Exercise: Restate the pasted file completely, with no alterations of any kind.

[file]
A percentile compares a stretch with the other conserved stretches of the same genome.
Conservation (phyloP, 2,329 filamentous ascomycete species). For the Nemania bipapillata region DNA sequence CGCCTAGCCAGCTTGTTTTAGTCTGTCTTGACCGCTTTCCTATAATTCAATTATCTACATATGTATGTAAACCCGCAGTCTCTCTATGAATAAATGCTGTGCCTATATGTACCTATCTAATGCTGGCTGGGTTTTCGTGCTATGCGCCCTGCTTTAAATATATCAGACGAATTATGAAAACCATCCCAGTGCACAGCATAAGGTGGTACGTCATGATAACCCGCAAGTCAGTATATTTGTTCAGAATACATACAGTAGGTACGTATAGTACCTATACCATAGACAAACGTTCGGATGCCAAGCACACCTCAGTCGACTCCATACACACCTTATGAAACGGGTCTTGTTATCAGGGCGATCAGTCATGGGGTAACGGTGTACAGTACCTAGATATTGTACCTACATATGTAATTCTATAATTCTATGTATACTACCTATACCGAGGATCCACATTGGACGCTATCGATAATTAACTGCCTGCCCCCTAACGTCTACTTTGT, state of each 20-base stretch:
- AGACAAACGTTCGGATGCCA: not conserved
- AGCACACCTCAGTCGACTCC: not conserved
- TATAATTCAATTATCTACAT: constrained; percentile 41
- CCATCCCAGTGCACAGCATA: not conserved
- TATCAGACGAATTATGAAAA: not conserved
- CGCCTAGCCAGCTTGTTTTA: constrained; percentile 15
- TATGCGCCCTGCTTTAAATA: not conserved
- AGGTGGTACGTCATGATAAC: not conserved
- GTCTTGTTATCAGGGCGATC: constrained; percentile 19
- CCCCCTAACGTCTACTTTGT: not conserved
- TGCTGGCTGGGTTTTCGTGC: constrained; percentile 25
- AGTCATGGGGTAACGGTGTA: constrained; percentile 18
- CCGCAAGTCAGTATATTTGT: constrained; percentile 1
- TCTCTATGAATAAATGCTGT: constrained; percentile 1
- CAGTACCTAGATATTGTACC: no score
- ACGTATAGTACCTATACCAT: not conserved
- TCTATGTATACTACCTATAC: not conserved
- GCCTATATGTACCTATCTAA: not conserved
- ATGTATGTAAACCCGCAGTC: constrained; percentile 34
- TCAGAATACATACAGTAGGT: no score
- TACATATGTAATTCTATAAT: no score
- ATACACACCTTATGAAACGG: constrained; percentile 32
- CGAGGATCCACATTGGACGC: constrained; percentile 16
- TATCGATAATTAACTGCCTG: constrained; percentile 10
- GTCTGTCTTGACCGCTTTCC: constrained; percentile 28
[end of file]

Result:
A percentile compares a stretch with the other conserved stretches of the same genome.
Conservation (phyloP, 2,329 filamentous ascomycete species). For the Nemania bipapillata region DNA sequence CGCCTAGCCAGCTTGTTTTAGTCTGTCTTGACCGCTTTCCTATAATTCAATTATCTACATATGTATGTAAACCCGCAGTCTCTCTATGAATAAATGCTGTGCCTATATGTACCTATCTAATGCTGGCTGGGTTTTCGTGCTATGCGCCCTGCTTTAAATATATCAGACGAATTATGAAAACCATCCCAGTGCACAGCATAAGGTGGTACGTCATGATAACCCGCAAGTCAGTATATTTGTTCAGAATACATACAGTAGGTACGTATAGTACCTATACCATAGACAAACGTTCGGATGCCAAGCACACCTCAGTCGACTCCATACACACCTTATGAAACGGGTCTTGTTATCAGGGCGATCAGTCATGGGGTAACGGTGTACAGTACCTAGATATTGTACCTACATATGTAATTCTATAATTCTATGTATACTACCTATACCGAGGATCCACATTGGACGCTATCGATAATTAACTGCCTGCCCCCTAACGTCTACTTTGT, state of each 20-base stretch:
- AGACAAACGTTCGGATGCCA: not conserved
- AGCACACCTCAGTCGACTCC: not conserved
- TATAATTCAATTATCTACAT: constrained; percentile 41
- CCATCCCAGTGCACAGCATA: not conserved
- TATCAGACGAATTATGAAAA: not conserved
- CGCCTAGCCAGCTTGTTTTA: constrained; percentile 15
- TATGCGCCCTGCTTTAAATA: not conserved
- AGGTGGTACGTCATGATAAC: not conserved
- GTCTTGTTATCAGGGCGATC: constrained; percentile 19
- CCCCCTAACGTCTACTTTGT: not conserved
- TGCTGGCTGGGTTTTCGTGC: constrained; percentile 25
- AGTCATGGGGTAACGGTGTA: constrained; percentile 18
- CCGCAAGTCAGTATATTTGT: constrained; percentile 1
- TCTCTATGAATAAATGCTGT: constrained; percentile 1
- CAGTACCTAGATATTGTACC: no score
- ACGTATAGTACCTATACCAT: not conserved
- TCTATGTATACTACCTATAC: not conserved
- GCCTATATGTACCTATCTAA: not conserved
- ATGTATGTAAACCCGCAGTC: constrained; percentile 34
- TCAGAATACATACAGTAGGT: no score
- TACATATGTAATTCTATAAT: no score
- ATACACACCTTATGAAACGG: constrained; percentile 32
- CGAGGATCCACATTGGACGC: constrained; percentile 16
- TATCGATAATTAACTGCCTG: constrained; percentile 10
- GTCTGTCTTGACCGCTTTCC: constrained; percentile 28